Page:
1. It is related that when Cervantes desired Don Quixote to lose his reason he made him sleep very little, and had him read a great deal. This weakened his brain and caused his judgment to become unsound.

    I am doomed!!

    There was a most infelicitous typo in the paragraph about asking about personal appearance. It rather reminds me of the immortal words of Rufus T. Firefly: “I can see you right now in the kitchen, bending over a hot stove. But I can’t see the stove.”

    And nothing like a cold bath, indeed, to make the miserable weather outside seem balmy in comparison! Egads!

    Jefferson a president (or was he a “present”?) during a war? The trouble with the Barbary pirates counted as a war back then? If so, what about the Indian wars? And, at last, some of those presidents were bigger accidents than others.

    Comment by Mark B. — June 15, 2010 @ 9:51 am

  2. Interesting. “Heat producing foods” is not a category we hear much of today. Reminds me of the way the Chinese describe foods (i.e. according to when you should eat them). Snake, for example, should be eaten in the winter as it will keep you warm.

    Comment by Bruce Crow — June 15, 2010 @ 10:11 am

  3. I never tire of reading these. Thanks.

    Comment by Hunter — June 15, 2010 @ 10:26 am

  4. Whenever I grow tired of explaining detail, I should tell people to consult the article on Constipation in the September Journal

    Comment by Paradox — June 15, 2010 @ 1:15 pm

  5. And luckily for you, Paradox, you can point people to that article at this link — I meant to link that in the OP and have now done so.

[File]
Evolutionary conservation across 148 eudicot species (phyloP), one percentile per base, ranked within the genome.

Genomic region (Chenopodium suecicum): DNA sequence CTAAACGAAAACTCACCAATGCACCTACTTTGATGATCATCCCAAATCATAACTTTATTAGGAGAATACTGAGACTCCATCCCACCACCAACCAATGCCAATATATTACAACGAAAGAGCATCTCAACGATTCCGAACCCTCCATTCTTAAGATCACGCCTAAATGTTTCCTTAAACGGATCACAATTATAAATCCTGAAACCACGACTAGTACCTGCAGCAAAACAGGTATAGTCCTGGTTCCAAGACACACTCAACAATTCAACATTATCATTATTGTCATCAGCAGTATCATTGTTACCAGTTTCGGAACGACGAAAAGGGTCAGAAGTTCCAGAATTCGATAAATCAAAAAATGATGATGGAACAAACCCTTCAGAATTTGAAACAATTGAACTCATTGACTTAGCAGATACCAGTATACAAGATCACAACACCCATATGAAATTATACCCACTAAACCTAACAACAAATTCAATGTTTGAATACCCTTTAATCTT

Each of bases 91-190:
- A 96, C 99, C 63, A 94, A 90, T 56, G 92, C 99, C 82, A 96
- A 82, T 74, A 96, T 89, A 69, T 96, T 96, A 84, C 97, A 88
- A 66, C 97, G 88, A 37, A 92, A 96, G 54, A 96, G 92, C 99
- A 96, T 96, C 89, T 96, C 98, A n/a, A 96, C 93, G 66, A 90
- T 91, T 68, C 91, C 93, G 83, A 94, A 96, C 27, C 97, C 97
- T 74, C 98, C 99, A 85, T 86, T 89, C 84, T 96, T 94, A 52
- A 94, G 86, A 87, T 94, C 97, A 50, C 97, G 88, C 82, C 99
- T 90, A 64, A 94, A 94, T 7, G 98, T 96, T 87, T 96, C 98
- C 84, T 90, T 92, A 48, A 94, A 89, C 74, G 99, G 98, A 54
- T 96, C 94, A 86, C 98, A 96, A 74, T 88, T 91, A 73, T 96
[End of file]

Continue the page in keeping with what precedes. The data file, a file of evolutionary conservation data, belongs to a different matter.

Comment by Ardis E. Parshall — June 15, 2010 @ 2:13 pm

  6. All we are missing is this small addition to the last question:

    No, it is not right to be forced to marry one whom you do not love. Much unhappiness would come to both of you. Note the article on constipation in the Sept. journal.

    And what the heck is a bran bag?

    Comment by kevinf — June 15, 2010 @ 4:47 pm

  7. Here’s a special edition of “kevinf Had a Question”:

    I think, am not absolutely sure, that a bran bag was used while bathing, or at least while washing the face, the way we might use a loofa or some chemical facial scrub today. A bag made of such loose-woven fabric as Mrs. Hurst describes would have allowed the rough texture of the bran to serve as an exfoliant while the soap lubricated and cleansed.

    But since all I know of early 20th century beauty techniques comes from these columns, don’t bet anything you can’t afford to lose on my supposition.

    Comment by Ardis E. Parshall — June 15, 2010 @ 5:25 pm

  8. I think your health would be just about the same whether you ironed them or not.

    I really, really, really want to know what the question was—i seriously can’t figure out what it could have been.

    Comment by David B — June 16, 2010 @ 11:13 am

  9. Her bloomers, of course!

    Comment by Mark B. — June 16, 2010 @ 11:20 am

  10. Or bedsheets. I know several grandmotherly aged women who insist on ironing bedsheets. Why?? (Maybe they didn’t read Mrs. Hearst, and are still convinced their health will be affected…

    Comment by Clark — June 16, 2010 @ 3:34 pm

  11. “But since all I know of early 20th century beauty techniques comes from these columns, don’t bet anything you can’t afford to lose on my supposition.”

    My overtired brain read the last word as “suppository” and I was simply going to refer you to the article on Constipation in the September Journal.

    Comment by Chad Too — June 17, 2010 @ 10:54 pm

Leave a comment

RSS feed for comments on this post.
TrackBack URI